Wednesday, December 21, 2011

The truth about the economy

So-called mainstream media at all levels are heavily invested in seeing President Obama re-elected in 2012, having carried the water for him so egregiously in 2008, and they know the economy is his Achilles' heel. So they're plenty eager to unquestioningly trumpet on their front pages or lead their newscasts with made-to-order administration statistics that suggest a budding recovery.

Lest anyone suffer from irrational exuberance, however, the folks at offer a sobering 50-point assessment of just how troubled this economy still is. The top 10 points:

#1 A staggering 48 percent of all Americans are either considered to be "low income" or are living in poverty.

#2 Approximately 57 percent of all children in the United States are living in homes that are either considered to be "low income" or impoverished.

#3 If the number of Americans that "wanted jobs" was the same today as it was back in 2007, the "official" unemployment rate put out by the U.S. government would be up to 11 percent.

#4 The average amount of time that a worker stays unemployed in the United States is now over 40 weeks.

#5 One recent survey found that 77 percent of all U.S. small businesses do not plan to hire any more workers.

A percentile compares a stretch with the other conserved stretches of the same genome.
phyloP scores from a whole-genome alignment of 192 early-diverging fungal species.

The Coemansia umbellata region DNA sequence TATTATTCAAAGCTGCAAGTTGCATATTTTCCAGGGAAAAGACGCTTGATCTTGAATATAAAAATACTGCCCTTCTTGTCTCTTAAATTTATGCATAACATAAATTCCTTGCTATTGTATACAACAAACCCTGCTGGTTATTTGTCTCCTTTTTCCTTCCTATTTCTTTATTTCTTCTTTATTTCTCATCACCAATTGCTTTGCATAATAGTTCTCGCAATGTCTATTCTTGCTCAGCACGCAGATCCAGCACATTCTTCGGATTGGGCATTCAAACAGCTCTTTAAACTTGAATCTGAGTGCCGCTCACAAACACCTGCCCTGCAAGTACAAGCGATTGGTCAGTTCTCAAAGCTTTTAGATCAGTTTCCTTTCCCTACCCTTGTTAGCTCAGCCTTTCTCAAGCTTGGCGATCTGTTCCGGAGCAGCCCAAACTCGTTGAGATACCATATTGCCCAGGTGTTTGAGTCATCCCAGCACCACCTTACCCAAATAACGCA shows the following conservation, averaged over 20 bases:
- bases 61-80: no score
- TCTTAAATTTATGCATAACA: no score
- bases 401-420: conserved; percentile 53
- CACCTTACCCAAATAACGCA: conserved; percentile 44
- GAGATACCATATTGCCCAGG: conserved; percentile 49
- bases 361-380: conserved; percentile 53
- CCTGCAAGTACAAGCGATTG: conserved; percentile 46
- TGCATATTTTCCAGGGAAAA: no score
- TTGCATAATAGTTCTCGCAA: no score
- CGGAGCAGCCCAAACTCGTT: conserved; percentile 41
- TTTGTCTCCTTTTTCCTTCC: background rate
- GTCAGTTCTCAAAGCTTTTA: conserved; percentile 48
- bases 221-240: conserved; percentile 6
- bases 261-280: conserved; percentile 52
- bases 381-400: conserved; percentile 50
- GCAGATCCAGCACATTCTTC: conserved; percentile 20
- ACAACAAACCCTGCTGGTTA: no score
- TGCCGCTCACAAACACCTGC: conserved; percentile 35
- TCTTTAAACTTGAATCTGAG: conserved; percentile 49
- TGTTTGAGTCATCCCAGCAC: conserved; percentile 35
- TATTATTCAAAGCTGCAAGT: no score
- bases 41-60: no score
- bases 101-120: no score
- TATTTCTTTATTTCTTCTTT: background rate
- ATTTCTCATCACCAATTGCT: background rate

#6 There are fewer payroll jobs in the United States today than there were back in 2000 even though we have added 30 million extra people to the population since then.

#7 Since December 2007, median household income in the United States has declined by a total of 6.8% once you account for inflation.

#8 According to the Bureau of Labor Statistics, 16.6 million Americans were self-employed back in December 2006. Today, that number has shrunk to 14.5 million.

#9 A Gallup poll from earlier this year found that approximately one out of every five Americans that do have a job consider themselves to be underemployed.

#10 According to author Paul Osterman, about 20 percent of all U.S. adults are currently working jobs that pay poverty-level wages.
Meanwhile, the chief of the International Monetary Fund warns that the world's economy "stands at a very dangerous juncture."

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